The subdivision of Band-rumped Storm Petrel will spark the most vigorous debate. For more than a decade, scientists and other ‘seabird cognescenti’ have been ruminating over the taxonomy of the pantropical Madeiran/Band-rumped storm petrels and a significant body of genetic and ecological data to support the splits has been accrued. It has been argued that there are upwards of eight distinct populations spread across the Atlantic and Pacific basins worthy of full species status. In PNAD, Band-rumps are split into four species: Grant’s Storm Petrel (no scientific name assigned yet), Monteiro’s Storm Petrel (ditto), Madeiran Storm Petrel (Oceanodroma castro) and Cape Verde Storm Petrel (Oceanodroma jabejabe). Grant’s is a cool season (August-March) breeder of the Azores, Berlengas, Canary Islands, Madeiran archipelago and Selvagens. The name was new to me and was apparently proposed by Steve Howell to honor the late Peter Grant in lieu of a new species of gull. I believe Atlantic Storm Petrel has also been floated. Monteiro’s refers to the hot season (March-September) breeder found on the Azores and appropriately honors the late Luis Monteiro, a seabird biologist and conservationist from the University of Azores. Mark Bolton (A Rocha Field Study Centre, Portugal) and colleagues have submitted a formal scientific description of Monteiro’s Storm Petrel but I don’t know if it has been accepted for publication yet.

    Reasoned arguments are made for the occurrence of several of these ‘band-rumps’ in North American waters during the non-breeding season and this is supported by photos and descriptions of birds taken in US waters that exhibit noticeable plumage and structural differences. Many of the birds studied off North Carolina in the summer (May-August) could be Grant’s but Cape Verde Storm Petrel, a partial cool-season breeder needs to be considered. Obviously there is much work to be done, not only from the waters around the breeding sites but also from the Gulf Stream off the US and in the Gulf of Mexico. Specimens of birds driven inland by tropical storms may be of value in piecing the story together. The cryptic complexity of the Band-rumps will resonate with pelagic veterans, many of whom have struggled to understand differences in jizz that are not easily attributable to molt. The realization that more than one species might be present is exciting and will galvanize future offshore trips.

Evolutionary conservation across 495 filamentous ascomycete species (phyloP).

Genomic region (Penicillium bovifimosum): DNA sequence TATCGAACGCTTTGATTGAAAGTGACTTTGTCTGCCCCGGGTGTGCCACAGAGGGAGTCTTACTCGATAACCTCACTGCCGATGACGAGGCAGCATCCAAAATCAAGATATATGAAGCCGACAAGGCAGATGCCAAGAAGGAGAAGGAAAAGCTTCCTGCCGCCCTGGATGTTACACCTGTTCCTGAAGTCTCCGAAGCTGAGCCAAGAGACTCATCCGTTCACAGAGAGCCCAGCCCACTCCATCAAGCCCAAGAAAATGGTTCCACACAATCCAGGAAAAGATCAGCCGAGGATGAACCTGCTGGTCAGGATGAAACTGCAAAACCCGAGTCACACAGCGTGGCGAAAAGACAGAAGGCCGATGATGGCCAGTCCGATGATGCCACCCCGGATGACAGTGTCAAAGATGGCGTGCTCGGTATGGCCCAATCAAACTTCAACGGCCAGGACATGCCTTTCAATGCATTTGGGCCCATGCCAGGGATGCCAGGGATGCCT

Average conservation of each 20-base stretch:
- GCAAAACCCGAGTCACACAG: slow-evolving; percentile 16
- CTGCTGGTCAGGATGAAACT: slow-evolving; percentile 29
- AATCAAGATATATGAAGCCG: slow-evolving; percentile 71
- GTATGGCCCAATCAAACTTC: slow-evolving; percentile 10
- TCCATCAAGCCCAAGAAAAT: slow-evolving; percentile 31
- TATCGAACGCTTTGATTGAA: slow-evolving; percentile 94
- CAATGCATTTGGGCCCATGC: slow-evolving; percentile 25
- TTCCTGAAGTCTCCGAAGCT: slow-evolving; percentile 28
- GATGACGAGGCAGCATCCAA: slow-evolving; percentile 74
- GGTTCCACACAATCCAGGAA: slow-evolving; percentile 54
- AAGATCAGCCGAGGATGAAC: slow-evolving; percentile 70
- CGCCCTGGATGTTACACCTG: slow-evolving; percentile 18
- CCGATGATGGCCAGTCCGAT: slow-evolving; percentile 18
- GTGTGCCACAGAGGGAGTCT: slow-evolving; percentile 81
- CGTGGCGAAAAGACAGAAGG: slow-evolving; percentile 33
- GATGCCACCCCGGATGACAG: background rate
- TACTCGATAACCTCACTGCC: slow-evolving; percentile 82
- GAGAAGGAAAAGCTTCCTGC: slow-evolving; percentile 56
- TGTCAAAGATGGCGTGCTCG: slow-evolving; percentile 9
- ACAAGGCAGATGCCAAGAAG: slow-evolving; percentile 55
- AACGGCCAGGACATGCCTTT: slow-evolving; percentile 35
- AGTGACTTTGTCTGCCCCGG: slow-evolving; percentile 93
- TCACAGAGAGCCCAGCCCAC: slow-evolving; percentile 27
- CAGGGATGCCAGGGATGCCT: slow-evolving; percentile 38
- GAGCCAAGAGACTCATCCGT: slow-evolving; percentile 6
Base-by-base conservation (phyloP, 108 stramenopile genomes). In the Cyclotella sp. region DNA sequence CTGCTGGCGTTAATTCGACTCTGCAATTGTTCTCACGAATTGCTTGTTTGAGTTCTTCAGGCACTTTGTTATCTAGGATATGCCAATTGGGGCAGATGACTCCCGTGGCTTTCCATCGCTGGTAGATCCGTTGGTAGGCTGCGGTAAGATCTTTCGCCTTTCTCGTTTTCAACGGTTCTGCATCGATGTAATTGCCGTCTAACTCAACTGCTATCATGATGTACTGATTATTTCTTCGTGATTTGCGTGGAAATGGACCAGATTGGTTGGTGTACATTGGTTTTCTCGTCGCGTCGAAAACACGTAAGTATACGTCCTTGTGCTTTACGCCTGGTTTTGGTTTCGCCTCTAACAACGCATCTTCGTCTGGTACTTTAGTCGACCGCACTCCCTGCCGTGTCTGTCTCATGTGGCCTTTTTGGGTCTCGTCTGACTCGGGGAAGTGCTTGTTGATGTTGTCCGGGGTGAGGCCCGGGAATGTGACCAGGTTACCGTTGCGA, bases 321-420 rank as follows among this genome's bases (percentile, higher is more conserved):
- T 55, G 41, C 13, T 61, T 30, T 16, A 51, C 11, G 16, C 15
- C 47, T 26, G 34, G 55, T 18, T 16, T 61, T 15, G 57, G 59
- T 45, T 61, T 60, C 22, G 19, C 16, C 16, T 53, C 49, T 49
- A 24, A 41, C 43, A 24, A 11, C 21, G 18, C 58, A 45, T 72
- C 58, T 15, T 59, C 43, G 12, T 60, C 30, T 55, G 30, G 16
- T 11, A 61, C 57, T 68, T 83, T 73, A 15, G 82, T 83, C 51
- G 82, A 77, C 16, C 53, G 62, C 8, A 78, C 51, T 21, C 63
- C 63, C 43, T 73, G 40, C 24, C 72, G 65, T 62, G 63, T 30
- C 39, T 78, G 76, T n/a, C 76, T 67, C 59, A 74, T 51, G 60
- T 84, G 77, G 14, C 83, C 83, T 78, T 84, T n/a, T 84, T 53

At this point in the review, I can imagine overworked members of regional or national checklist committees reaching for the aspirin or whiskey bottle. Tempers have flared in the past over the treatment of extralimital sightings of Fea’s Petrels because of the perceived difficulty in ruling out the much rarer Zino’s Petrel. Clearly, the arrival of Desertas Petrel on this tempestuous scene, which is probably even harder to distinguish from Fea’s than Zino’s, will churn the waters further. Identifying the ‘new’ storm petrels will be equally challenging in the field. That said, some of them are decidedly rare and from a conservation standpoint, discovery of their non-breeding ranges through field observations is of paramount importance. Do any occur, I wonder, in the oil and gas fields of the Gulf of Mexico? I believe that Desertas Petrel, Mediterranean Storm Petrel and Cape Verde Storm Petrel have been elevated to full species status by the Dutch DBA/CSNA, but I am not aware of other authorities that have endorsed (or even debated) the splits.

    Seabirds very often nest in dramatic and inspiring places, and through the pages of PNAD we are escorted to many remarkable locations around the eastern Atlantic and Mediterranean Sea. In the opening chapter, we climb up into the jagged 2,000 m (6,562 ft) peaks of Madiera, rocky pinnacles that literally rise above the clouds. Among the crags and rocky slopes surrounding the very highest point, Pico de Areeiro (32.7354°, -16.9289°), some 65-80 pairs of Zino’s Petrels (Pterodroma madeira) – perhaps the entire world population – make their nests. A stunning image of this unworldly and seemingly inhospitable landscape dominates page 14. Zino’s Petrels visit on most nights from late March to late August and in spite of the remoteness, local guides are available to take visitors to listen to petrels calling in the darkness. A permit is required (make sure your guide has one) and needless to say, any use of tapes or spotlights is totally inappropriate.